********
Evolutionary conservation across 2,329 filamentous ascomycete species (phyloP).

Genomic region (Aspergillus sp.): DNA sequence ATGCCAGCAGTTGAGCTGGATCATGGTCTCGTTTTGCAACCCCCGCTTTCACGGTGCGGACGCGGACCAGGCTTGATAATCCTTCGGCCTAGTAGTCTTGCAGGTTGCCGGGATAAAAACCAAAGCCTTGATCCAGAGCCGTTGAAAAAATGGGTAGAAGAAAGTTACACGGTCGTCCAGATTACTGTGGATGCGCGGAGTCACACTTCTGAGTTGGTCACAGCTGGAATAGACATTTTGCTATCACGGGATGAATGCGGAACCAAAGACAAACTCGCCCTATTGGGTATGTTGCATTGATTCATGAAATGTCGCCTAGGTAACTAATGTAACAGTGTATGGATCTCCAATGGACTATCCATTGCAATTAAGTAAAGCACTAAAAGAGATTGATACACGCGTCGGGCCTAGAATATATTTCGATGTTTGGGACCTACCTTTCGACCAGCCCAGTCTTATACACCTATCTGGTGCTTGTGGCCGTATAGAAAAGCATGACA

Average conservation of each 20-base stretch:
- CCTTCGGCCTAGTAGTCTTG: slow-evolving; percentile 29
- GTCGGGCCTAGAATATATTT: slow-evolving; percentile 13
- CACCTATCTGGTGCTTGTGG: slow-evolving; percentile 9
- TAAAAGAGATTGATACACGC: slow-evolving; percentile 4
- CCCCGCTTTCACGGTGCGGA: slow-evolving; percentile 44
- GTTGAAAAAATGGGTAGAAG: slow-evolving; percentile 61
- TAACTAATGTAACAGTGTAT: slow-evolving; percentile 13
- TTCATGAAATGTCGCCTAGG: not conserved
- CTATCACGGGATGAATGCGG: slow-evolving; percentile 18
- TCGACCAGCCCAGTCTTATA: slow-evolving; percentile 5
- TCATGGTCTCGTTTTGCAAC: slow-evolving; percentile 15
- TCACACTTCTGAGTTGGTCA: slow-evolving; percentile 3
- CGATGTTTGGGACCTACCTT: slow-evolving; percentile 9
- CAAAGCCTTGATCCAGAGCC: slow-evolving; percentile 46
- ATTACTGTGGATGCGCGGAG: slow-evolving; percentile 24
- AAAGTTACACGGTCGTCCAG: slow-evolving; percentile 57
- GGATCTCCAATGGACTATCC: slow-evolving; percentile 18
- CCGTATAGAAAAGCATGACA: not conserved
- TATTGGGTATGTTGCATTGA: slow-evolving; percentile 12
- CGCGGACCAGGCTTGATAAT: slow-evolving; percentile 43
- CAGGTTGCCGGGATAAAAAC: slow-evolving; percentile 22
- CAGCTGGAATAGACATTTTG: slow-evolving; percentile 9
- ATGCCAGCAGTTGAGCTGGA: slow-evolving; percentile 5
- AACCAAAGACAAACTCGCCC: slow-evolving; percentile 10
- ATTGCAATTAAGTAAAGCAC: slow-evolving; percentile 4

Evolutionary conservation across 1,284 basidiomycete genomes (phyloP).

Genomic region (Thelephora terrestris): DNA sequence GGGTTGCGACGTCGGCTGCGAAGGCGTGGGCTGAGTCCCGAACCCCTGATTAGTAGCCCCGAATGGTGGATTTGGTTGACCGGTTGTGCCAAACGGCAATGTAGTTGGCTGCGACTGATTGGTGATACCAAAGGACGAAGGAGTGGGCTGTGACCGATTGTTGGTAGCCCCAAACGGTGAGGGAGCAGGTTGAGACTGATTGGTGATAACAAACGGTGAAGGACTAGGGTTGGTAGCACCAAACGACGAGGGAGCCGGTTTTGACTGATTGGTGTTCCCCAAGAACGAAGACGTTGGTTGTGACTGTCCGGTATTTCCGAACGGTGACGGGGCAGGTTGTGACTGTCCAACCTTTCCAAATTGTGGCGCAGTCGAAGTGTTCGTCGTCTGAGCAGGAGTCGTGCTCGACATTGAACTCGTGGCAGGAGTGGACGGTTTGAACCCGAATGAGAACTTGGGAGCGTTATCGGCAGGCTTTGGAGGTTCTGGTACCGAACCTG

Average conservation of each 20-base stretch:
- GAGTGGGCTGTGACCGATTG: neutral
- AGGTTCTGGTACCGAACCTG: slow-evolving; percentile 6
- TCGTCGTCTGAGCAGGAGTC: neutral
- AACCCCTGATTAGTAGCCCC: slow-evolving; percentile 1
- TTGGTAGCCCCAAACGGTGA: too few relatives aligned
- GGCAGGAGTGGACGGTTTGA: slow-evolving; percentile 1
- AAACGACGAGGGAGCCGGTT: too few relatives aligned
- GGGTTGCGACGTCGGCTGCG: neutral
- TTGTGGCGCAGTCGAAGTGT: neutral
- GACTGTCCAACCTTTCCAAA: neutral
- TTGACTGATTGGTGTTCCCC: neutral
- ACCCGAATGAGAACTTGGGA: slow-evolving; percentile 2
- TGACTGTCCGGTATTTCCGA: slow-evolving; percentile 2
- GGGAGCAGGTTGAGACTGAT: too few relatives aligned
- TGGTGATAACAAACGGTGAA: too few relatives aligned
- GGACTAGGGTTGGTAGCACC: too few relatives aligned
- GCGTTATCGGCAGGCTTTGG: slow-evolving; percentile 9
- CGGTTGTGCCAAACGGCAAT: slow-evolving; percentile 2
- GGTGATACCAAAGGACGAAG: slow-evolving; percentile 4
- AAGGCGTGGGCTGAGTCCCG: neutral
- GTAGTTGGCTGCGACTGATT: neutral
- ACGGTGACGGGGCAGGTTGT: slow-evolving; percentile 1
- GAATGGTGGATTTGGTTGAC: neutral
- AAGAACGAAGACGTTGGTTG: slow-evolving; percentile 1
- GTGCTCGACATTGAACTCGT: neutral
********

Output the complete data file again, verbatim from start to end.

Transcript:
Evolutionary conservation across 2,329 filamentous ascomycete species (phyloP).

Genomic region (Aspergillus sp.): DNA sequence ATGCCAGCAGTTGAGCTGGATCATGGTCTCGTTTTGCAACCCCCGCTTTCACGGTGCGGACGCGGACCAGGCTTGATAATCCTTCGGCCTAGTAGTCTTGCAGGTTGCCGGGATAAAAACCAAAGCCTTGATCCAGAGCCGTTGAAAAAATGGGTAGAAGAAAGTTACACGGTCGTCCAGATTACTGTGGATGCGCGGAGTCACACTTCTGAGTTGGTCACAGCTGGAATAGACATTTTGCTATCACGGGATGAATGCGGAACCAAAGACAAACTCGCCCTATTGGGTATGTTGCATTGATTCATGAAATGTCGCCTAGGTAACTAATGTAACAGTGTATGGATCTCCAATGGACTATCCATTGCAATTAAGTAAAGCACTAAAAGAGATTGATACACGCGTCGGGCCTAGAATATATTTCGATGTTTGGGACCTACCTTTCGACCAGCCCAGTCTTATACACCTATCTGGTGCTTGTGGCCGTATAGAAAAGCATGACA

Average conservation of each 20-base stretch:
- CCTTCGGCCTAGTAGTCTTG: slow-evolving; percentile 29
- GTCGGGCCTAGAATATATTT: slow-evolving; percentile 13
- CACCTATCTGGTGCTTGTGG: slow-evolving; percentile 9
- TAAAAGAGATTGATACACGC: slow-evolving; percentile 4
- CCCCGCTTTCACGGTGCGGA: slow-evolving; percentile 44
- GTTGAAAAAATGGGTAGAAG: slow-evolving; percentile 61
- TAACTAATGTAACAGTGTAT: slow-evolving; percentile 13
- TTCATGAAATGTCGCCTAGG: not conserved
- CTATCACGGGATGAATGCGG: slow-evolving; percentile 18
- TCGACCAGCCCAGTCTTATA: slow-evolving; percentile 5
- TCATGGTCTCGTTTTGCAAC: slow-evolving; percentile 15
- TCACACTTCTGAGTTGGTCA: slow-evolving; percentile 3
- CGATGTTTGGGACCTACCTT: slow-evolving; percentile 9
- CAAAGCCTTGATCCAGAGCC: slow-evolving; percentile 46
- ATTACTGTGGATGCGCGGAG: slow-evolving; percentile 24
- AAAGTTACACGGTCGTCCAG: slow-evolving; percentile 57
- GGATCTCCAATGGACTATCC: slow-evolving; percentile 18
- CCGTATAGAAAAGCATGACA: not conserved
- TATTGGGTATGTTGCATTGA: slow-evolving; percentile 12
- CGCGGACCAGGCTTGATAAT: slow-evolving; percentile 43
- CAGGTTGCCGGGATAAAAAC: slow-evolving; percentile 22
- CAGCTGGAATAGACATTTTG: slow-evolving; percentile 9
- ATGCCAGCAGTTGAGCTGGA: slow-evolving; percentile 5
- AACCAAAGACAAACTCGCCC: slow-evolving; percentile 10
- ATTGCAATTAAGTAAAGCAC: slow-evolving; percentile 4

Evolutionary conservation across 1,284 basidiomycete genomes (phyloP).

Genomic region (Thelephora terrestris): DNA sequence GGGTTGCGACGTCGGCTGCGAAGGCGTGGGCTGAGTCCCGAACCCCTGATTAGTAGCCCCGAATGGTGGATTTGGTTGACCGGTTGTGCCAAACGGCAATGTAGTTGGCTGCGACTGATTGGTGATACCAAAGGACGAAGGAGTGGGCTGTGACCGATTGTTGGTAGCCCCAAACGGTGAGGGAGCAGGTTGAGACTGATTGGTGATAACAAACGGTGAAGGACTAGGGTTGGTAGCACCAAACGACGAGGGAGCCGGTTTTGACTGATTGGTGTTCCCCAAGAACGAAGACGTTGGTTGTGACTGTCCGGTATTTCCGAACGGTGACGGGGCAGGTTGTGACTGTCCAACCTTTCCAAATTGTGGCGCAGTCGAAGTGTTCGTCGTCTGAGCAGGAGTCGTGCTCGACATTGAACTCGTGGCAGGAGTGGACGGTTTGAACCCGAATGAGAACTTGGGAGCGTTATCGGCAGGCTTTGGAGGTTCTGGTACCGAACCTG

Average conservation of each 20-base stretch:
- GAGTGGGCTGTGACCGATTG: neutral
- AGGTTCTGGTACCGAACCTG: slow-evolving; percentile 6
- TCGTCGTCTGAGCAGGAGTC: neutral
- AACCCCTGATTAGTAGCCCC: slow-evolving; percentile 1
- TTGGTAGCCCCAAACGGTGA: too few relatives aligned
- GGCAGGAGTGGACGGTTTGA: slow-evolving; percentile 1
- AAACGACGAGGGAGCCGGTT: too few relatives aligned
- GGGTTGCGACGTCGGCTGCG: neutral
- TTGTGGCGCAGTCGAAGTGT: neutral
- GACTGTCCAACCTTTCCAAA: neutral
- TTGACTGATTGGTGTTCCCC: neutral
- ACCCGAATGAGAACTTGGGA: slow-evolving; percentile 2
- TGACTGTCCGGTATTTCCGA: slow-evolving; percentile 2
- GGGAGCAGGTTGAGACTGAT: too few relatives aligned
- TGGTGATAACAAACGGTGAA: too few relatives aligned
- GGACTAGGGTTGGTAGCACC: too few relatives aligned
- GCGTTATCGGCAGGCTTTGG: slow-evolving; percentile 9
- CGGTTGTGCCAAACGGCAAT: slow-evolving; percentile 2
- GGTGATACCAAAGGACGAAG: slow-evolving; percentile 4
- AAGGCGTGGGCTGAGTCCCG: neutral
- GTAGTTGGCTGCGACTGATT: neutral
- ACGGTGACGGGGCAGGTTGT: slow-evolving; percentile 1
- GAATGGTGGATTTGGTTGAC: neutral
- AAGAACGAAGACGTTGGTTG: slow-evolving; percentile 1
- GTGCTCGACATTGAACTCGT: neutral